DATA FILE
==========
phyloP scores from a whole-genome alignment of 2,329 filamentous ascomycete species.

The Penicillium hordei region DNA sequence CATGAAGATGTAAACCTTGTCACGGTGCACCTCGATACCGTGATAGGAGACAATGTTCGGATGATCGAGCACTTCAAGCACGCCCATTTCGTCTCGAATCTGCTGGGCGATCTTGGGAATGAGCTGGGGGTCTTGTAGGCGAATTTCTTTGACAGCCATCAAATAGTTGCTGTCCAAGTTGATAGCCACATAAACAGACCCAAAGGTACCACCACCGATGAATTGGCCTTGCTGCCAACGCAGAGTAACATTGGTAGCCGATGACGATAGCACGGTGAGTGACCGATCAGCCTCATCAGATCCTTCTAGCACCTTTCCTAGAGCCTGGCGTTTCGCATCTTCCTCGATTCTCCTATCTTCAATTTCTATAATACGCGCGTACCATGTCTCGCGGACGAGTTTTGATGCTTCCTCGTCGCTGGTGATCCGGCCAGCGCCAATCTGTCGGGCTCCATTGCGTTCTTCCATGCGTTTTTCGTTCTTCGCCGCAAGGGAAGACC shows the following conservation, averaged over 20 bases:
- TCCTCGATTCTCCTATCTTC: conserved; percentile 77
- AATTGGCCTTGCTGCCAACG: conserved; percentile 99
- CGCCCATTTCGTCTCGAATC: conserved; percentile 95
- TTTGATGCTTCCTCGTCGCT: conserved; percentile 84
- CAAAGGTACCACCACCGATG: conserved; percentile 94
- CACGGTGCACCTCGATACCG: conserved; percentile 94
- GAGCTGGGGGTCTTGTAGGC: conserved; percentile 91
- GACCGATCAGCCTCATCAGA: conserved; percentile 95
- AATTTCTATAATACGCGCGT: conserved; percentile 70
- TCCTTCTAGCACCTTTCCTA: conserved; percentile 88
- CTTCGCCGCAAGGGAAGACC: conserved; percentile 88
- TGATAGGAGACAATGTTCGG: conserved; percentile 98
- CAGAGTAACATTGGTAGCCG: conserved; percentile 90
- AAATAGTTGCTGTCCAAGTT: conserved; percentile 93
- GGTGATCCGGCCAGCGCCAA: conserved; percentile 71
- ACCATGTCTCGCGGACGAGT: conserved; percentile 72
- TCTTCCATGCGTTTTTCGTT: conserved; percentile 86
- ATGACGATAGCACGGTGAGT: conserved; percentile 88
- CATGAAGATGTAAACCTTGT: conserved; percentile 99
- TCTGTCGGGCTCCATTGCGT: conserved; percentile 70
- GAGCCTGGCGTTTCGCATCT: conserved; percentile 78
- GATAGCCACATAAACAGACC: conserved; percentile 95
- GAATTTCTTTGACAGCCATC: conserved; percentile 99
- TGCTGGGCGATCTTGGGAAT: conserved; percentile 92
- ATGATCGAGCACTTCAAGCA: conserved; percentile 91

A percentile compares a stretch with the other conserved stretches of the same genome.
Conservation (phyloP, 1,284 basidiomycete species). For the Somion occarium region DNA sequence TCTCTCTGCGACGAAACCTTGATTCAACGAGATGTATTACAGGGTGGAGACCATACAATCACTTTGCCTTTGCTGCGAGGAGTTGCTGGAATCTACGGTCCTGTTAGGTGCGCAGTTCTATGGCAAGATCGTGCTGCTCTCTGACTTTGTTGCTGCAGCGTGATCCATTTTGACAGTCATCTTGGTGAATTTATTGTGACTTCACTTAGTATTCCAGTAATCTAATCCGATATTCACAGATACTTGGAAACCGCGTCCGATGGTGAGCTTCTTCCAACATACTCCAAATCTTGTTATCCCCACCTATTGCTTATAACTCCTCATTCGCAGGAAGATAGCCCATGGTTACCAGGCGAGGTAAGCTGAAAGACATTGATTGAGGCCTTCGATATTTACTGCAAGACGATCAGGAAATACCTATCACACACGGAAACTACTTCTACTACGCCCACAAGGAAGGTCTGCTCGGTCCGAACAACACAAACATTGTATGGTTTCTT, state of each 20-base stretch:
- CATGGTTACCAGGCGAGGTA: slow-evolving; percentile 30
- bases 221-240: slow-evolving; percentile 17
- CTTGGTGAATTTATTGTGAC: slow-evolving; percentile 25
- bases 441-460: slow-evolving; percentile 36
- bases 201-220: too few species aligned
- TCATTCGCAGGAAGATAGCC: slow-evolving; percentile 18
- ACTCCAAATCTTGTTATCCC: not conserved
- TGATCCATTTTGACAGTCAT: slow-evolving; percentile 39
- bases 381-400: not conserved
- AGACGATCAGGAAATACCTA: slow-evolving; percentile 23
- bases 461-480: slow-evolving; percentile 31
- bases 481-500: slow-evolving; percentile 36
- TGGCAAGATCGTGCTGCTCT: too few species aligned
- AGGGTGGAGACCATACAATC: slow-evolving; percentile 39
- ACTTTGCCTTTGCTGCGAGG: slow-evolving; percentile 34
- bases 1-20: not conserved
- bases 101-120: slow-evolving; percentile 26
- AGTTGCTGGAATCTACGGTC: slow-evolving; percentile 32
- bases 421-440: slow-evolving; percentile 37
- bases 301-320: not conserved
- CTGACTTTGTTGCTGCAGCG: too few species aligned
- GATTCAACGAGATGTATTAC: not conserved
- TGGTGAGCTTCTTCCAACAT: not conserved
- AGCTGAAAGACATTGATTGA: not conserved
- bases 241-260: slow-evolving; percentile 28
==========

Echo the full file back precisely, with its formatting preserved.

phyloP scores from a whole-genome alignment of 2,329 filamentous ascomycete species.

The Penicillium hordei region DNA sequence CATGAAGATGTAAACCTTGTCACGGTGCACCTCGATACCGTGATAGGAGACAATGTTCGGATGATCGAGCACTTCAAGCACGCCCATTTCGTCTCGAATCTGCTGGGCGATCTTGGGAATGAGCTGGGGGTCTTGTAGGCGAATTTCTTTGACAGCCATCAAATAGTTGCTGTCCAAGTTGATAGCCACATAAACAGACCCAAAGGTACCACCACCGATGAATTGGCCTTGCTGCCAACGCAGAGTAACATTGGTAGCCGATGACGATAGCACGGTGAGTGACCGATCAGCCTCATCAGATCCTTCTAGCACCTTTCCTAGAGCCTGGCGTTTCGCATCTTCCTCGATTCTCCTATCTTCAATTTCTATAATACGCGCGTACCATGTCTCGCGGACGAGTTTTGATGCTTCCTCGTCGCTGGTGATCCGGCCAGCGCCAATCTGTCGGGCTCCATTGCGTTCTTCCATGCGTTTTTCGTTCTTCGCCGCAAGGGAAGACC shows the following conservation, averaged over 20 bases:
- TCCTCGATTCTCCTATCTTC: conserved; percentile 77
- AATTGGCCTTGCTGCCAACG: conserved; percentile 99
- CGCCCATTTCGTCTCGAATC: conserved; percentile 95
- TTTGATGCTTCCTCGTCGCT: conserved; percentile 84
- CAAAGGTACCACCACCGATG: conserved; percentile 94
- CACGGTGCACCTCGATACCG: conserved; percentile 94
- GAGCTGGGGGTCTTGTAGGC: conserved; percentile 91
- GACCGATCAGCCTCATCAGA: conserved; percentile 95
- AATTTCTATAATACGCGCGT: conserved; percentile 70
- TCCTTCTAGCACCTTTCCTA: conserved; percentile 88
- CTTCGCCGCAAGGGAAGACC: conserved; percentile 88
- TGATAGGAGACAATGTTCGG: conserved; percentile 98
- CAGAGTAACATTGGTAGCCG: conserved; percentile 90
- AAATAGTTGCTGTCCAAGTT: conserved; percentile 93
- GGTGATCCGGCCAGCGCCAA: conserved; percentile 71
- ACCATGTCTCGCGGACGAGT: conserved; percentile 72
- TCTTCCATGCGTTTTTCGTT: conserved; percentile 86
- ATGACGATAGCACGGTGAGT: conserved; percentile 88
- CATGAAGATGTAAACCTTGT: conserved; percentile 99
- TCTGTCGGGCTCCATTGCGT: conserved; percentile 70
- GAGCCTGGCGTTTCGCATCT: conserved; percentile 78
- GATAGCCACATAAACAGACC: conserved; percentile 95
- GAATTTCTTTGACAGCCATC: conserved; percentile 99
- TGCTGGGCGATCTTGGGAAT: conserved; percentile 92
- ATGATCGAGCACTTCAAGCA: conserved; percentile 91

A percentile compares a stretch with the other conserved stretches of the same genome.
Conservation (phyloP, 1,284 basidiomycete species). For the Somion occarium region DNA sequence TCTCTCTGCGACGAAACCTTGATTCAACGAGATGTATTACAGGGTGGAGACCATACAATCACTTTGCCTTTGCTGCGAGGAGTTGCTGGAATCTACGGTCCTGTTAGGTGCGCAGTTCTATGGCAAGATCGTGCTGCTCTCTGACTTTGTTGCTGCAGCGTGATCCATTTTGACAGTCATCTTGGTGAATTTATTGTGACTTCACTTAGTATTCCAGTAATCTAATCCGATATTCACAGATACTTGGAAACCGCGTCCGATGGTGAGCTTCTTCCAACATACTCCAAATCTTGTTATCCCCACCTATTGCTTATAACTCCTCATTCGCAGGAAGATAGCCCATGGTTACCAGGCGAGGTAAGCTGAAAGACATTGATTGAGGCCTTCGATATTTACTGCAAGACGATCAGGAAATACCTATCACACACGGAAACTACTTCTACTACGCCCACAAGGAAGGTCTGCTCGGTCCGAACAACACAAACATTGTATGGTTTCTT, state of each 20-base stretch:
- CATGGTTACCAGGCGAGGTA: slow-evolving; percentile 30
- bases 221-240: slow-evolving; percentile 17
- CTTGGTGAATTTATTGTGAC: slow-evolving; percentile 25
- bases 441-460: slow-evolving; percentile 36
- bases 201-220: too few species aligned
- TCATTCGCAGGAAGATAGCC: slow-evolving; percentile 18
- ACTCCAAATCTTGTTATCCC: not conserved
- TGATCCATTTTGACAGTCAT: slow-evolving; percentile 39
- bases 381-400: not conserved
- AGACGATCAGGAAATACCTA: slow-evolving; percentile 23
- bases 461-480: slow-evolving; percentile 31
- bases 481-500: slow-evolving; percentile 36
- TGGCAAGATCGTGCTGCTCT: too few species aligned
- AGGGTGGAGACCATACAATC: slow-evolving; percentile 39
- ACTTTGCCTTTGCTGCGAGG: slow-evolving; percentile 34
- bases 1-20: not conserved
- bases 101-120: slow-evolving; percentile 26
- AGTTGCTGGAATCTACGGTC: slow-evolving; percentile 32
- bases 421-440: slow-evolving; percentile 37
- bases 301-320: not conserved
- CTGACTTTGTTGCTGCAGCG: too few species aligned
- GATTCAACGAGATGTATTAC: not conserved
- TGGTGAGCTTCTTCCAACAT: not conserved
- AGCTGAAAGACATTGATTGA: not conserved
- bases 241-260: slow-evolving; percentile 28